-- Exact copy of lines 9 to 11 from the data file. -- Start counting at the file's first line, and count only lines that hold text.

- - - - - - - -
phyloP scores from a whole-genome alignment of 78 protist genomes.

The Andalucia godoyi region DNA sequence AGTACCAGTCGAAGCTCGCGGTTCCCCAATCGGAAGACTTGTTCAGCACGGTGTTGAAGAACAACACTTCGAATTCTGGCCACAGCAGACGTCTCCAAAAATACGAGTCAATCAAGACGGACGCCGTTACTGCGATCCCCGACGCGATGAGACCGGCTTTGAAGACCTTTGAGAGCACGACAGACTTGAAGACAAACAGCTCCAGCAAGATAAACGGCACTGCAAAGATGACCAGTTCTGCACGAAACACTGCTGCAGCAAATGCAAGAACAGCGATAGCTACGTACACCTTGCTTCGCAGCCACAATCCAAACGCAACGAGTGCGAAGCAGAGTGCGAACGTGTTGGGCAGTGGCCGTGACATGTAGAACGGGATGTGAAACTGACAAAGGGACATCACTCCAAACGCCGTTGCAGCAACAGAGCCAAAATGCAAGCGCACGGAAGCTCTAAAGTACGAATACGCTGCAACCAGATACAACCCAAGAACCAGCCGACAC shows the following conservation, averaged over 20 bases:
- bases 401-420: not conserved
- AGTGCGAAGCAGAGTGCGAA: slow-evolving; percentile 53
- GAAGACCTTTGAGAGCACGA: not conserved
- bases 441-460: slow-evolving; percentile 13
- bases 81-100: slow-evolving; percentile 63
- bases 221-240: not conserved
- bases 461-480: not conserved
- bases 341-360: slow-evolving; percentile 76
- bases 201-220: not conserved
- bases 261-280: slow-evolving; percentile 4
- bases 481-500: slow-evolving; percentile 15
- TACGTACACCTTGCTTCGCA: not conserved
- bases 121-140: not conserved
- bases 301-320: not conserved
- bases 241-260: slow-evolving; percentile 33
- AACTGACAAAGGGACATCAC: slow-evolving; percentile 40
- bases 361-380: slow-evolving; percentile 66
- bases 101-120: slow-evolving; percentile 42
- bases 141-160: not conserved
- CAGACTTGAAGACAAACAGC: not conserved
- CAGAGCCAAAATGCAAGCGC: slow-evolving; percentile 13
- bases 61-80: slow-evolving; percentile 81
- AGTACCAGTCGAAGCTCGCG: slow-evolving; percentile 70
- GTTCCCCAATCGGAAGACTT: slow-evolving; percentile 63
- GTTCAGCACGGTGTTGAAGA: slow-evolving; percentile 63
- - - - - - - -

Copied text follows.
- bases 461-480: not conserved
- bases 341-360: slow-evolving; percentile 76
- bases 201-220: not conserved